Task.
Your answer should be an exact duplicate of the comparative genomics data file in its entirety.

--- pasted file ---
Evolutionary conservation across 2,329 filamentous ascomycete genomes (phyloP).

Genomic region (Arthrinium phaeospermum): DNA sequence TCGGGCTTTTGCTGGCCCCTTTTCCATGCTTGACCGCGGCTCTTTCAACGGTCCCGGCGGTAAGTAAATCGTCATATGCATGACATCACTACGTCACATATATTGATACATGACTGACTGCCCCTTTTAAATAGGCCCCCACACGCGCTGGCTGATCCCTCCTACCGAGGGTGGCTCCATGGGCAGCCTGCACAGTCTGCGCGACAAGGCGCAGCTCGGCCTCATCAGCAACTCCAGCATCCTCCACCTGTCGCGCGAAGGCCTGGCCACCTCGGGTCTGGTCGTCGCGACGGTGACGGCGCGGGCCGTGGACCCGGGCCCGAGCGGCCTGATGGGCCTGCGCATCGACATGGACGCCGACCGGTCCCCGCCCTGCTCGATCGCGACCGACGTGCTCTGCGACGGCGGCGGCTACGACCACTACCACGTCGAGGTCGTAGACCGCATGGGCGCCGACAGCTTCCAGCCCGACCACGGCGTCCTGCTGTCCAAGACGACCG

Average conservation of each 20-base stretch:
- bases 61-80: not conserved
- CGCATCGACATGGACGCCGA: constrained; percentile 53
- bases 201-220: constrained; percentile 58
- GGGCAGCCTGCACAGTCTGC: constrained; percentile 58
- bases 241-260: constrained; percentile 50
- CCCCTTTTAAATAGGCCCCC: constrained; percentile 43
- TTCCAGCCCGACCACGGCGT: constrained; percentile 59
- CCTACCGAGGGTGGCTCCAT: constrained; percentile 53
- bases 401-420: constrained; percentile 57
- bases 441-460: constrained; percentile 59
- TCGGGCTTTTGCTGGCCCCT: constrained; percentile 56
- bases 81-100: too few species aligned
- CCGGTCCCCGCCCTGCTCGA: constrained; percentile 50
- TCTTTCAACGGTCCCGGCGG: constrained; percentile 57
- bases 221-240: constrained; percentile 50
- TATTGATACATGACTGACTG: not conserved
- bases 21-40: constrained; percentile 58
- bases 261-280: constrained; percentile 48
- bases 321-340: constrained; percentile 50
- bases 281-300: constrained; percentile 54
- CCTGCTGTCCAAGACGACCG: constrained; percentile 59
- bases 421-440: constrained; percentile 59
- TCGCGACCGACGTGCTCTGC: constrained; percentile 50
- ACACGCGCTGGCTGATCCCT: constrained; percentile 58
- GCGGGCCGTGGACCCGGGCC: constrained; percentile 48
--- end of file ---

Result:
Evolutionary conservation across 2,329 filamentous ascomycete genomes (phyloP).

Genomic region (Arthrinium phaeospermum): DNA sequence TCGGGCTTTTGCTGGCCCCTTTTCCATGCTTGACCGCGGCTCTTTCAACGGTCCCGGCGGTAAGTAAATCGTCATATGCATGACATCACTACGTCACATATATTGATACATGACTGACTGCCCCTTTTAAATAGGCCCCCACACGCGCTGGCTGATCCCTCCTACCGAGGGTGGCTCCATGGGCAGCCTGCACAGTCTGCGCGACAAGGCGCAGCTCGGCCTCATCAGCAACTCCAGCATCCTCCACCTGTCGCGCGAAGGCCTGGCCACCTCGGGTCTGGTCGTCGCGACGGTGACGGCGCGGGCCGTGGACCCGGGCCCGAGCGGCCTGATGGGCCTGCGCATCGACATGGACGCCGACCGGTCCCCGCCCTGCTCGATCGCGACCGACGTGCTCTGCGACGGCGGCGGCTACGACCACTACCACGTCGAGGTCGTAGACCGCATGGGCGCCGACAGCTTCCAGCCCGACCACGGCGTCCTGCTGTCCAAGACGACCG

Average conservation of each 20-base stretch:
- bases 61-80: not conserved
- CGCATCGACATGGACGCCGA: constrained; percentile 53
- bases 201-220: constrained; percentile 58
- GGGCAGCCTGCACAGTCTGC: constrained; percentile 58
- bases 241-260: constrained; percentile 50
- CCCCTTTTAAATAGGCCCCC: constrained; percentile 43
- TTCCAGCCCGACCACGGCGT: constrained; percentile 59
- CCTACCGAGGGTGGCTCCAT: constrained; percentile 53
- bases 401-420: constrained; percentile 57
- bases 441-460: constrained; percentile 59
- TCGGGCTTTTGCTGGCCCCT: constrained; percentile 56
- bases 81-100: too few species aligned
- CCGGTCCCCGCCCTGCTCGA: constrained; percentile 50
- TCTTTCAACGGTCCCGGCGG: constrained; percentile 57
- bases 221-240: constrained; percentile 50
- TATTGATACATGACTGACTG: not conserved
- bases 21-40: constrained; percentile 58
- bases 261-280: constrained; percentile 48
- bases 321-340: constrained; percentile 50
- bases 281-300: constrained; percentile 54
- CCTGCTGTCCAAGACGACCG: constrained; percentile 59
- bases 421-440: constrained; percentile 59
- TCGCGACCGACGTGCTCTGC: constrained; percentile 50
- ACACGCGCTGGCTGATCCCT: constrained; percentile 58
- GCGGGCCGTGGACCCGGGCC: constrained; percentile 48